• Flanagan, Timothy J., and Dennis R. Longmire, eds. 1996. Americans view crime and justice: A national public opinion survey. Thousand Oaks, CA: SAGE.

    The chapters in this edited collection offer results and commentary on findings from the 1995 National Opinion Survey of Crime and Justice—a comprehensive survey of a representative sample of Americans. Includes contributions on public views of police, courts, sentencing, juvenile offending, and on more contentious topics such as the death penalty, gangs, gun control, and substance abuse.

  • Hindelang, Michael J. 1974. Public opinion regarding crime, criminal justice, and related topics. Journal of Research in Crime and Delinquency 11:101–116.

    DOI: 10.1177/002242787401100202

    A widely cited classic article that chronicled the sources of data on public opinion related to issues of crime and justice and reported on some of the key findings related to opinion on crime and justice issues.

  • Peter D. Hart Research Associates. 2002. Changing attitudes toward the criminal justice system. Washington, DC: Peter D. Hart Research Associates.

    A summary of public opinion research conducted on behalf of the Open Society Institute that demonstrates that public opinion toward crime and justice has changed over the past few decades but has not changed demonstrably as a result of the 9/11 attacks. Reports that the American public is more concerned with addressing the underlying causes of crime and is less punitive in its orientation to crime than it had been previously.

  • Roberts, Julian V. 1992. Public opinion, crime, and criminal justice. In Crime and justice: A review of research. Vol. 16. Edited by Michael Tonry. Chicago: Univ. of Chicago Press.

    A survey article that introduces readers to research on public opinion as it pertains to criminal justice, and then reviews the evidence based on findings of that research. An excellent resource for those seeking an overview of research in this area.

  • Roberts, Julian V. 2004. Public opinion and youth justice. In Crime and justice: A review of research. Vol. 31, Youth crime and youth justice: Comparative and cross-national perspectives. Edited by Michael Tonry, and Anthony N. Doob. Chicago: Univ. of Chicago Press.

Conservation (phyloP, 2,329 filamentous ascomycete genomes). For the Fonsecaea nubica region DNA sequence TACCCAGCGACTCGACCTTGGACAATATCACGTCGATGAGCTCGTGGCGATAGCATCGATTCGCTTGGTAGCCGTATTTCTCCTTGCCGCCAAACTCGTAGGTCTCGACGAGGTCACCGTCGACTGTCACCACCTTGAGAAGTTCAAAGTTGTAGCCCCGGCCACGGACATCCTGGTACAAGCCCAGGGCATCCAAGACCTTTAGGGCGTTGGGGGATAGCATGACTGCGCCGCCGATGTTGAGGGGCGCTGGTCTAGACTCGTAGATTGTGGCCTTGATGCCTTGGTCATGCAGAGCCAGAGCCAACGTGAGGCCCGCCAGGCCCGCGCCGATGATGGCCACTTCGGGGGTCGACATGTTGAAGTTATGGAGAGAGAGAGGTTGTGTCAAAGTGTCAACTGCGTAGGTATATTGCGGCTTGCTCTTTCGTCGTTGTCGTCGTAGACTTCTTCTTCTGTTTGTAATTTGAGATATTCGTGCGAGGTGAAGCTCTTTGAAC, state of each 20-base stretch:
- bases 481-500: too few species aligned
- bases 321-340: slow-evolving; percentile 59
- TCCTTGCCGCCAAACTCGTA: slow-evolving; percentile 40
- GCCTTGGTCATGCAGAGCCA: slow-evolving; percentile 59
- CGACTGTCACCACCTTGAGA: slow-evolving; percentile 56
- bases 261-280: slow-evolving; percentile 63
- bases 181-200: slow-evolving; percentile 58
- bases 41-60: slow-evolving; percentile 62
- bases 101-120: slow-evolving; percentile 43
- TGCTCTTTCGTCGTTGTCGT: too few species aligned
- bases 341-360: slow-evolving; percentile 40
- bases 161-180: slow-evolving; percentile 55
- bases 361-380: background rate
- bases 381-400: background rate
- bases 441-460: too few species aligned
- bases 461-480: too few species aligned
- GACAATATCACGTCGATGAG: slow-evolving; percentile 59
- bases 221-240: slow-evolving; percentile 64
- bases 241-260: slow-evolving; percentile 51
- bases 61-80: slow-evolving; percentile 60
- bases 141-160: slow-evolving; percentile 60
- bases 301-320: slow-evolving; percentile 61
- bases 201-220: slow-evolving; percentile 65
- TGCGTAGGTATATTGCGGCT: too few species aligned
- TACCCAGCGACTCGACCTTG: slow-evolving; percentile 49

Roberts examines twenty years of survey data from several Western nations and finds that most of these individuals share a common misperception about juvenile crime and justice issues. Roberts also investigates public attitudes toward rehabilitation and the public’s willingness to support less punitive reforms for juvenile offenders.

  • Roberts, Julian V., and Loretta J. Stalans. 1998. Crime, criminal justice, and public opinion. In The handbook of crime and punishment. Edited by Michael Tonry, 31–57. New York: Oxford Univ. Press.

    A concise yet comprehensive introduction to literature related to crime, criminal justice, and public opinion. An exceptional resource for classroom use or for those seeking an overview.

  • Stinchcombe, Arthur L., Rebecca Adams, Carol A. Heimer, Kim L. Scheppele, Tom W. Smith, and D. Garth Taylor. 1980. Crime and punishment: Changing attitudes in America. San Francisco: Jossey-Bass.

    Through reviewing time-series and cross-sectional data from several sources, the authors examine the dynamics of public opinion formation and explore the numerous connections between trends in crime, media attention to crime, and public reactions to crime. The discussions highlight the changing attitudes toward crime and crime policies, and the variation in public opinion that exists between residents in America’s major urban centers and residents in other parts of the country.

  • Wood, Jane, and Theresa Gannon. 2009. Public opinion and criminal justice. Cullompton, UK: Willan.

    Key reading for students, scholars, policymakers, or anyone interested in the formation of public opinion and the various forces that influence criminal justice policy. The chapters were authored by a number of internationally recognized scholars who tackle issues such as the social psychology of public opinion on crime and the myths and realities of public opinion around various contentious issues.